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Wow, didn't really expect you to read this far down. The latest iteration of the site is in open beta. It's a gentle open beta-- not in prime-time just yet. It's being hosted over at UpGuard (link) and you are more than welcome to give it a shot. Couple things:
gpg's compression is as suitable as gzip's however your backups can now be encrypted.
to extract use:
gpg < folder.tpg | tar -xf -
An easy one but nice to keep in mind.
Clone a partion with tar.
creates a tar.gz with a name like:
of a given directory.
this file was made 10 April 2009 at 5:30:53pm
see date's man page to customize the timestamp format
This command will copy files and directories from a remote machine to the local one.
Ensure you are in the local directory you want to populate with the remote files before running the command.
To copy a directory and it's contents, you could:
ssh [email protected] "(cd /path/to/a/directory ; tar cvf - ./targetdir)" | tar xvf -
This is especially useful on *nix'es that don't have 'scp' installed by default.
This is useful for sending data between 2 computers that you have shell access to. Uses tar compression during transfer. Files are compressed & uncompressed automatically. Note the trailing dash on the listening side that makes netcat listen to stdin for data.
on the listening side:
sudo nc -lp 2022 | sudo tar -xvf -
explanation: open netcat to -l listen on -p port 2022, take the data stream and pipe to tar -x extract, -v verbose, -f using file filename - means "stdin"
on the sending side:
tar -cvzf - ./*| nc -w 3 name_of_listening_host 2022
explanation: compress all files in current dir using tar -c create, -v verbose, -f using file, - filename - here means "stdout" because we're tar -c instead of tar -x, -w3 wait 3 seconds on stream termination and then end the connection to the listening host name_of_listening_host, on port 2022
I recently found myself with a filesystem I couldn't write to and a bunch of files I had to get the hell out of dodge, preferably not one at a time. This command makes it possible to pack a bunch of files into a single archive and write it to a remote server.
Create backup (.tar.gz) for all first-level directory from current dir.
create tar.bz2 package from files "-type f" modificated today "-mtime -1" in ~/project
Add z to the flags to enable compression.
* Adjust the find command to your own filters.
* The -P flag forces to keep absolute paths in the tarball, so that you can be sure that the exact same file hierarchy will be created on the second machine.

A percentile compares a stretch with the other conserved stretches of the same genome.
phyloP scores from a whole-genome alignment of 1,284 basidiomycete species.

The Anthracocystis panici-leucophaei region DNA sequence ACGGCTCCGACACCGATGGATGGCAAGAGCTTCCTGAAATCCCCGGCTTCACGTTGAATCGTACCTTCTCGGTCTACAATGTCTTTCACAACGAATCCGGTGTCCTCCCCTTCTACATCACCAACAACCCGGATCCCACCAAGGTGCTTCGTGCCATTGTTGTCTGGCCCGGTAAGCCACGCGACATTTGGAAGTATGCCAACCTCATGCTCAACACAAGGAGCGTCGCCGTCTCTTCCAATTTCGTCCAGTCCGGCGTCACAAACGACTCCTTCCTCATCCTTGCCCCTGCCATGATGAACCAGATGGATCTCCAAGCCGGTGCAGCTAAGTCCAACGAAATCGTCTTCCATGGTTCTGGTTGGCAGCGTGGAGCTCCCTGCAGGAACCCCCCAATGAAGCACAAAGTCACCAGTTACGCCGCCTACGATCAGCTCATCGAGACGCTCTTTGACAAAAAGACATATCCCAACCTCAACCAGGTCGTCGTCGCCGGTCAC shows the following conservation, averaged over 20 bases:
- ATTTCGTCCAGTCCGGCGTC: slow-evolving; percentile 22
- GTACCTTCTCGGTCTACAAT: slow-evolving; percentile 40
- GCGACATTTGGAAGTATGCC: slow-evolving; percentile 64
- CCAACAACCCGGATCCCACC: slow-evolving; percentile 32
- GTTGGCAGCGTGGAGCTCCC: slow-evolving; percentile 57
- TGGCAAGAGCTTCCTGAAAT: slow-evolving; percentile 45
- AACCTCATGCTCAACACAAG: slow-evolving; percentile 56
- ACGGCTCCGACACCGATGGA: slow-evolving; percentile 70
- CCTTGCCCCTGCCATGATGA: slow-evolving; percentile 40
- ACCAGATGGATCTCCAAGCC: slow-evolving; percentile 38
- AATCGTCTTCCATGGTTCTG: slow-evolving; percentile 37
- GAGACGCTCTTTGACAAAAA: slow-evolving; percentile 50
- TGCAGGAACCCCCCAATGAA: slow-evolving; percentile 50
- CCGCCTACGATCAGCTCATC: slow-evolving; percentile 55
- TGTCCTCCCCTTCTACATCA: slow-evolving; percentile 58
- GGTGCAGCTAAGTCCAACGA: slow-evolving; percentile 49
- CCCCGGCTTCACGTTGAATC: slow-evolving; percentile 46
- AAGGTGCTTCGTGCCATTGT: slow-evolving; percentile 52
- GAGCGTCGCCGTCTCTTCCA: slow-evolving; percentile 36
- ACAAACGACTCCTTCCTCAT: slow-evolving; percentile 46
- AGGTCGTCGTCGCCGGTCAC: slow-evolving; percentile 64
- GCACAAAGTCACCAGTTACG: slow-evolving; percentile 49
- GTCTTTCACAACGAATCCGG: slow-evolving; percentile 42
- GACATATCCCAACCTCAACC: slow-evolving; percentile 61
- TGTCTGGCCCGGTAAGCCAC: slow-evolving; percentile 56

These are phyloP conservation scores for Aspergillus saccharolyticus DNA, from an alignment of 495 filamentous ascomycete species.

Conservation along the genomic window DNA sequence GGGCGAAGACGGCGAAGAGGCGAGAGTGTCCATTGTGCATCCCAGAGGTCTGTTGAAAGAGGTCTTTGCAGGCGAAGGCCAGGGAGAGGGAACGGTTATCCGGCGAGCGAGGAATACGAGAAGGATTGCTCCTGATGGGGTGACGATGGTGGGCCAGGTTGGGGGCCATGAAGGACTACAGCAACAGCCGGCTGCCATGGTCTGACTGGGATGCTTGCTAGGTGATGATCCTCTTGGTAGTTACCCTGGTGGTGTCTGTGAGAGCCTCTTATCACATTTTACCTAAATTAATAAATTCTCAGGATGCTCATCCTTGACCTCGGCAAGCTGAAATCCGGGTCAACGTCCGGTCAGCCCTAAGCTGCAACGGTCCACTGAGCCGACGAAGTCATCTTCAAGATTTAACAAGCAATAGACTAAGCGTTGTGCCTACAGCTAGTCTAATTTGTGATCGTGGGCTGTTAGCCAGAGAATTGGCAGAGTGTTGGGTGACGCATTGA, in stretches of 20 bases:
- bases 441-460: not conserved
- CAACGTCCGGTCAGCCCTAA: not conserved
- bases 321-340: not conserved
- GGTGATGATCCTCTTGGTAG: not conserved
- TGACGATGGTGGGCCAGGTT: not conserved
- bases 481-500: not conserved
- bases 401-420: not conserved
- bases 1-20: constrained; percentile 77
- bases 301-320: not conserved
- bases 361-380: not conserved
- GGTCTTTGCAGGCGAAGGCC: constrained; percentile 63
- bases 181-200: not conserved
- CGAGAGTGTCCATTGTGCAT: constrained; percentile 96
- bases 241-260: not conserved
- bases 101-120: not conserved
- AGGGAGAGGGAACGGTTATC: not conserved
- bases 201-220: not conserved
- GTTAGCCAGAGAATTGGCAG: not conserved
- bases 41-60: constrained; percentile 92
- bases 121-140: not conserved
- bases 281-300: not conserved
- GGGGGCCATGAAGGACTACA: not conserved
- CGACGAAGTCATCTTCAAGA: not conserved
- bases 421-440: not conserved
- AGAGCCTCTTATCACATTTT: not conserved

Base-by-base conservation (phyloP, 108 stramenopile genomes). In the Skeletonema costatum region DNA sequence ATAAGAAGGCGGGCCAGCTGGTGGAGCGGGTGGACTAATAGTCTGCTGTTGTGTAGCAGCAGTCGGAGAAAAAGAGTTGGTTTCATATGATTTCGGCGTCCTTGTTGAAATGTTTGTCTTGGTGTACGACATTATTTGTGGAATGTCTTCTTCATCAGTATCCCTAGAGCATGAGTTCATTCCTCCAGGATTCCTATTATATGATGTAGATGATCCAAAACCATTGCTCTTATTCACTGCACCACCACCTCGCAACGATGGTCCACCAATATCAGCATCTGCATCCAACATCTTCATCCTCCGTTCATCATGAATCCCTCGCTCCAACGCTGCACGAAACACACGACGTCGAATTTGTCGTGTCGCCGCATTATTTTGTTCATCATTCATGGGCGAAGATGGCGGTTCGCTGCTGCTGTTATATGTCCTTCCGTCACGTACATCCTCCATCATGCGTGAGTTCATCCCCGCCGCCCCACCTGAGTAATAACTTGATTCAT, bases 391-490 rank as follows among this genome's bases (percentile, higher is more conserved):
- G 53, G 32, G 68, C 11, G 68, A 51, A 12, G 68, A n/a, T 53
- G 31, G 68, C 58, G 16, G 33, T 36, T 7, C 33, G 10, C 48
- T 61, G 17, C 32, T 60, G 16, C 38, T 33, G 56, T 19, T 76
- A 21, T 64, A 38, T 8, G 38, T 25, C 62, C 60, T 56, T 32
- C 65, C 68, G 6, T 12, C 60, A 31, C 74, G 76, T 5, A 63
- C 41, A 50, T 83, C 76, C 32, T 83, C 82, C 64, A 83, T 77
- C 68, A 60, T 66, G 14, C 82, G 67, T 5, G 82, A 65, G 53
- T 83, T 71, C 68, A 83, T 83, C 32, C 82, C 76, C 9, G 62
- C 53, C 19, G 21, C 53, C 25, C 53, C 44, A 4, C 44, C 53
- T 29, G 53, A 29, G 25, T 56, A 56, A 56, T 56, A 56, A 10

These days, most software distributed in tar files will just contain a directory at the top level, but some tar files don't have this and can leave you with a mess of files in the current folder if you blindly execute
tar zxvf something.tar.gz
This command can help you clean up after such a mistake. However, note that this has the potential to do bad things if someone has been *really* nasty with filenames.
You can exclude more system folders or individual files which are not necessary for the backup and can be recreated after the restore procedure, like /lost+found, /mnt, /media, /tmp, /usr ...
Restoring the above backup procedure is as simple as becoming root and typing:
tar zxpf backup.tgz -C /
You can extract any file or directory out of the backup.tgz file for recovery, for instance, if you have a corrupt or mis-configured fstab file, you could simply issue the command:
tar zxpf backup.tgz /ect/fstab -C /
v add verbose option to see files processed
A far safer solution is to restore the desired files under a different directory, and then compare, move, or update the files to their original locations afterward.
This command tar?s up a directory and sends the output to gzip, showing a rate of 223MB/s.
This may require you installing the pv command.
For debian based users out there:
sudo aptitude install pv
This is a little bash script that will take all files following the *gz pattern in the directory and apply the tar -zxvf command to them.
I use this all the time for taking manual backups of stuff i want to keep but not important enough to backup regularly.
tar options may change ;)
c to compress into a tar file, z for gzip (j for bzip) man tar
-print0 and -0t are usefull for names with spaces, \, etc.
uses tar to dump files from /orignl/path to /dst/dir. i find tar's out more readable than cp, and it doesn't mess with modified dates.
due to bug can not comment